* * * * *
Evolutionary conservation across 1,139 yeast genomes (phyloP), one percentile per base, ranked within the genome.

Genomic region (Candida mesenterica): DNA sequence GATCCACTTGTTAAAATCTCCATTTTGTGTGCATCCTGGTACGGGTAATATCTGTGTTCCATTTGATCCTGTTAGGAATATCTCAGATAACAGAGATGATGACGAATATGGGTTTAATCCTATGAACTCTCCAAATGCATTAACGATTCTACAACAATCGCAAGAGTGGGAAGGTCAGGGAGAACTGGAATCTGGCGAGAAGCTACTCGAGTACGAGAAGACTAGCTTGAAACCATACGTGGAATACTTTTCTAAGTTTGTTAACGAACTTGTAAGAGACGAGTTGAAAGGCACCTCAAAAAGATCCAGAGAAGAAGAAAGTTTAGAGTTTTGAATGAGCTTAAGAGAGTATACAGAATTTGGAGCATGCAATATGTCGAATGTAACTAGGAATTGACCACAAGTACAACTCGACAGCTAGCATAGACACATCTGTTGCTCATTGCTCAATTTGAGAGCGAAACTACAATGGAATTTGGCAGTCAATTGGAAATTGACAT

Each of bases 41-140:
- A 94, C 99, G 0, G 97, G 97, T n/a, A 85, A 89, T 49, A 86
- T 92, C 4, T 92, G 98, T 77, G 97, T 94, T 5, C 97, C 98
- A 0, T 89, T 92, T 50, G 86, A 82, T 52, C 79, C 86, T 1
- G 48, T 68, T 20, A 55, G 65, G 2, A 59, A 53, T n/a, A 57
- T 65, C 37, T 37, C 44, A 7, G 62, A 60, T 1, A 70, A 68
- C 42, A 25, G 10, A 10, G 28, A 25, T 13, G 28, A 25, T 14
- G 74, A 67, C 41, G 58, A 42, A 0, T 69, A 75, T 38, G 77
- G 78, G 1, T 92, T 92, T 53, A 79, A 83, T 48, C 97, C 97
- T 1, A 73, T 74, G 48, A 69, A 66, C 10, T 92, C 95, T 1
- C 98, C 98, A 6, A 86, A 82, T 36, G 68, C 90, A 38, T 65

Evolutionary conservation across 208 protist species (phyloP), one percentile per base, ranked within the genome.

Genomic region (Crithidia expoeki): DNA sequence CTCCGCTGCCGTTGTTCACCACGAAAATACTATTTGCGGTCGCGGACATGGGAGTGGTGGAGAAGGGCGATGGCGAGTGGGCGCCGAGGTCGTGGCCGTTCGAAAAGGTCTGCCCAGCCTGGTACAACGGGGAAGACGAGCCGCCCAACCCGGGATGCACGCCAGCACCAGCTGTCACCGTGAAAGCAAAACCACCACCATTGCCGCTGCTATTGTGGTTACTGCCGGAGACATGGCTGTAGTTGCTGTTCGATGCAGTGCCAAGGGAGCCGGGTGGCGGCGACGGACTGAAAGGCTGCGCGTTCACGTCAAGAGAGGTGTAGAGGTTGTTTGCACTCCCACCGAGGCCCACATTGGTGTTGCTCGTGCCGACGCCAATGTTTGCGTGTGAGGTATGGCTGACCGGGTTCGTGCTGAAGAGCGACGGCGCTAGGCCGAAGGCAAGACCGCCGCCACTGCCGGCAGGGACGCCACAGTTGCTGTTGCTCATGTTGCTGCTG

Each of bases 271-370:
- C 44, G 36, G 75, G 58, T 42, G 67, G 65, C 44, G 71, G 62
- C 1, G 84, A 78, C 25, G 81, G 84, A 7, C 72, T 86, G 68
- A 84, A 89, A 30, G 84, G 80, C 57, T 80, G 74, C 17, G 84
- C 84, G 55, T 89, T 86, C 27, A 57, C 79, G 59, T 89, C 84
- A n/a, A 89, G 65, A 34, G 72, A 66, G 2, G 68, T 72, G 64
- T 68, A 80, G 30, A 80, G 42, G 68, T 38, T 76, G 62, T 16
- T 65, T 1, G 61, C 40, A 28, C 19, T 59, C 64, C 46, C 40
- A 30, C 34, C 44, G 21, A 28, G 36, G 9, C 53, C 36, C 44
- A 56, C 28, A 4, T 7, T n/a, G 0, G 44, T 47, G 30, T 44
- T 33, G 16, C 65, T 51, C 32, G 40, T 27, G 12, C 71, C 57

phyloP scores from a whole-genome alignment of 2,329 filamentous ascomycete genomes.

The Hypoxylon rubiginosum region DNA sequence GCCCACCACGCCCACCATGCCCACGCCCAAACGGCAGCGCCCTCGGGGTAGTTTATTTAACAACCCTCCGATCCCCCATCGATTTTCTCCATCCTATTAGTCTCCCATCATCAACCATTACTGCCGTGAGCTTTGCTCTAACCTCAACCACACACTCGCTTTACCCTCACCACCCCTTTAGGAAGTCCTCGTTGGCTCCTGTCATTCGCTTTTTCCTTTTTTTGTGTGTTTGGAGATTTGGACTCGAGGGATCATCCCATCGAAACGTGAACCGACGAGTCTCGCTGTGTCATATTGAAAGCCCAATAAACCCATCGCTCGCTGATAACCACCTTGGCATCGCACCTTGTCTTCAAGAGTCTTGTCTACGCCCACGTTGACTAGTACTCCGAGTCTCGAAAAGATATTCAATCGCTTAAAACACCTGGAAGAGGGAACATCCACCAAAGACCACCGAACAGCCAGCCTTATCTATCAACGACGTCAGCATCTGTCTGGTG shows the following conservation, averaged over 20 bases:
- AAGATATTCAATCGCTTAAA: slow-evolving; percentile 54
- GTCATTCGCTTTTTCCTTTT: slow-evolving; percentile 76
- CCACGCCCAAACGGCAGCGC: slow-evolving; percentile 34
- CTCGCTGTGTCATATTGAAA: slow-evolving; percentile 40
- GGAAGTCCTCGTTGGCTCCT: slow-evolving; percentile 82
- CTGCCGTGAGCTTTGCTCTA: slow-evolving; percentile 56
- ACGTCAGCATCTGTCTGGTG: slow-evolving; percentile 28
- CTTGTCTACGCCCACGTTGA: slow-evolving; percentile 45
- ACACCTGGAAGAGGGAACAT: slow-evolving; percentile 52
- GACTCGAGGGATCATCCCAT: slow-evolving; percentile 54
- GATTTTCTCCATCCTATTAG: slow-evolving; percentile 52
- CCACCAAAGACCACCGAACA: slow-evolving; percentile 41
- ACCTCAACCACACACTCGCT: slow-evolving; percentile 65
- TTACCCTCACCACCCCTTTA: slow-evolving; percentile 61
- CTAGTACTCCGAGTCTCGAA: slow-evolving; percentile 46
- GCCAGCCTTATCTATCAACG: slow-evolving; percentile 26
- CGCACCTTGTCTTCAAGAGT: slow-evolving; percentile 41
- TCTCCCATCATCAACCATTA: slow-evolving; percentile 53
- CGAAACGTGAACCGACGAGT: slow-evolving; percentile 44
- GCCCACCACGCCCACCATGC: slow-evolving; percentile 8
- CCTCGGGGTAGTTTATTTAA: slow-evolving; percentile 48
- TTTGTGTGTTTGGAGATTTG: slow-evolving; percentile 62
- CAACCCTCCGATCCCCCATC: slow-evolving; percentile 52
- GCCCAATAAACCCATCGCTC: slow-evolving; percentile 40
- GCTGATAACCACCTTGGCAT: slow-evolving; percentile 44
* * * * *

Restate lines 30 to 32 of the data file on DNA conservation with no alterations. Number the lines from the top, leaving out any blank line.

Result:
- GTCATTCGCTTTTTCCTTTT: slow-evolving; percentile 76
- CCACGCCCAAACGGCAGCGC: slow-evolving; percentile 34
- CTCGCTGTGTCATATTGAAA: slow-evolving; percentile 40